A Metropolis without Culture [Archives:2001/26/Focus]

June 25 2001

By: Hassan Al-Haifi 
“Boy, is the city of Sana’a big! How did it grew so fast and so wide?” asked Walid to his father, as they headed towards the Hadda area. 
“Don’t ask how, ask why”, said the father, continuing “You see, son Sana’a should not have gotten out of its walls, for the simple reason that there is nothing really to attract people to this crater. Why if it was not for this ugly thing called centralization probably nobody would be here.” 
“Dad, we use to hear about Hadda and Rawdha and even Al-Hasaba as being far away places from Sana’a, now it seems that the city has engulfed them all. Where else an the city grew to?” continued Walid with his questions. 
The father tried to skirt his way through a couple of a couple of brats chasing each other between the cars, exclaiming: “You little rats, this is not a playground, why do not you go back to your villages, there is a lot of open places there you can chase each other”The son wanted to kid his father’s prejudice streak: “Father, these are kids of former Sana’a residents, they have a house down the road on their former farmland.”Son, you cannot fool me one bit, I know the Sana’ani kids when I see them. These guys are wearing their sneakers open, whereas the Sana’anis wear their sneakers tied! Sana’anis have been wearing sneakers longer than these new entrants to the city. I bet you that these people do not even have socks”. 
“Come on Dad, I think you are exaggerating the cultural differences between former city dwellers and the new comers to the city”, said Walid trying to tone down the father’s misconceptions about the urban dwellers of these days. 
Just as he made a turn towards the right a bag loaded with garbage hit the roof of the car, and spread its ugly contents evenly on the roof and the front windshield glass of the car with some streaking down to the side windows. The father screamed out the window: “When will you people leave our city and go back to the hills of Tihama where you came from?” 
“Dad, these people are not from Tihama they look to me like they are from Arhab”, look at their children running around with toy guns.” again the boy was trying to correct the background of the city dwellers.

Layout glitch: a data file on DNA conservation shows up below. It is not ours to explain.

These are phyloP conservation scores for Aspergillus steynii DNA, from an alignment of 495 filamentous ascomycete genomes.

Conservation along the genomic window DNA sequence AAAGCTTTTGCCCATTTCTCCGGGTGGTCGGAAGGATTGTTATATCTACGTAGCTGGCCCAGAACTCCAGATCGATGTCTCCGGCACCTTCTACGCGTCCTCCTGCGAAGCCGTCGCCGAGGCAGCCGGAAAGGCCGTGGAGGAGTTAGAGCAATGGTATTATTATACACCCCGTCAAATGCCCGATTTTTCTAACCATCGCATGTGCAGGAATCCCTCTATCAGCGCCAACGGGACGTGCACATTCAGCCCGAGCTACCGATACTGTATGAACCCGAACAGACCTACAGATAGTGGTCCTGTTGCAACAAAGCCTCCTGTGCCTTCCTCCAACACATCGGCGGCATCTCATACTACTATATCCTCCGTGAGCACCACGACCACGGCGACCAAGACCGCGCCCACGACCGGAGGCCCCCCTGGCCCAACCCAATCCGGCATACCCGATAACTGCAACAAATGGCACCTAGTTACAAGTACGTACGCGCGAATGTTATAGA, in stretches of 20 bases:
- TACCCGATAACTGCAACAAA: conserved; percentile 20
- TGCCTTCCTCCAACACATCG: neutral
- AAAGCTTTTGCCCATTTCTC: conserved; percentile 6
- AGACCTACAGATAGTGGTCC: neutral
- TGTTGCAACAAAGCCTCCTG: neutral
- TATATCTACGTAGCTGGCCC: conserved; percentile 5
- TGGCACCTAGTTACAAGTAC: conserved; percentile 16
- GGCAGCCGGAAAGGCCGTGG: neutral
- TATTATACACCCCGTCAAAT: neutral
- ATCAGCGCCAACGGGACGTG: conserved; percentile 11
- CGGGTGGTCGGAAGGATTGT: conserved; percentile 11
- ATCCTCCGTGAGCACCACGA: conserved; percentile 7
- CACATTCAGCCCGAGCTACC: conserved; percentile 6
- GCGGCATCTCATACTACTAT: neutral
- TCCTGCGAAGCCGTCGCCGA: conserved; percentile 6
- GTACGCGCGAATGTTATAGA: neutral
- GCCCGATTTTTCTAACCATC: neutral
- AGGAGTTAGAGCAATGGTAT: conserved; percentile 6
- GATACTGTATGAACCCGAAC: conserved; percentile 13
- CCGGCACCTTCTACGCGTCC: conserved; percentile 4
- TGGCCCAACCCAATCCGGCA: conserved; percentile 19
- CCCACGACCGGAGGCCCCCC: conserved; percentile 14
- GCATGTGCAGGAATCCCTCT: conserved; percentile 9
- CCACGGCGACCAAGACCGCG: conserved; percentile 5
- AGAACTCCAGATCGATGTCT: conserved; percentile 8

“Tihama or Arhab or Sanhan, I do not care, all of them should go back where they came from and leave us with the few thousands that use to live in the city and knew each other’s name by heart!” aid the father, trying to clean out the mess at the windshield by the windshield wipers, but only made the mess more streaky. 
“Dad, try to sprout out some water from those holes there.” Said the boy trying to relieve some of his father’s frustrations. 
“Those holes were blocked by those nasty kids from Raimah who live down the block from our house. I do not know why our neighbor let those guys move into his house, they have been a menace to all car owners in the street, since they rented that house two years ago”, said the father. 
Dad, they ought the house already from our former neighbor and are now considered bona fide Sana’anis. Actually it was the sons of the Mahmoud clan who clogged your windshield cleaners and not the Raimis. My little brother had checked it out with the boys in the neighborhood, and it turned out to be the former Sana’ani family that used to live across that sealed those wholes with chewing gum from Al-Mahara province, which is hard to get off.” 
“You cannot tell that Sana’ani kids would do such a thing. Sana’ani kids are well mannered and respect their neighbors’ rights. It is these outsiders who create all the havoc in the city”, insisted the father rather naively. 
“Oh Dad, you must realize that in these times everybody is just fed up whether they come from Sanhan or Sa’awan or wherever, everybody is just frustrated and doing whatever they like in anger at the appalling state of the nation. Children are angry because they have no place to play in the summer, and their dads have no money to send them out on trips. Women are angry because their husbands bring home garbage for food, so they threw it out the window, hoping it would hit a government official’s car, out of spite. Those little kids you saw running were probably hoping to get hit, just so they can make a little blood money for injuries sustained in the accident, to add some meager funds to the household budget. It is really is unbelievable how anger can hit a city’s population if it gets out of hand.” The boy explained what all the heat that the city was showing was all about. 
“Son, I do not care what is angering them or driving them to this madness, but I only wished to get life back to the good old days, when every house in Sana’a was self sustaining in everything from water to eggs, and everyone looked out for everyone else and felt cozy with each other. Sana’a was really one big family then. Now it is nothing but a big monster that eats at you inside” said the father. 
Dad what ever happened to those green hills that used to surround the Hadda area, they have all been changed to cement and stone cubicles, said Walid somewhat disturbed. 
The father finally came out with a solution: “Son, I think the only recourse for us is to try to move all the former people of the city of Sana’a out to Socotra, where they can recreate their happy cultured life there all alone. It seems that Sana’a has attracted all the cultureless people of Yemen, who do not care about greenery, cleanliness or neighborliness, and just wanted to live in Sana’a to find an easy unproductive life – close to it all, but really far away from any meaningful life.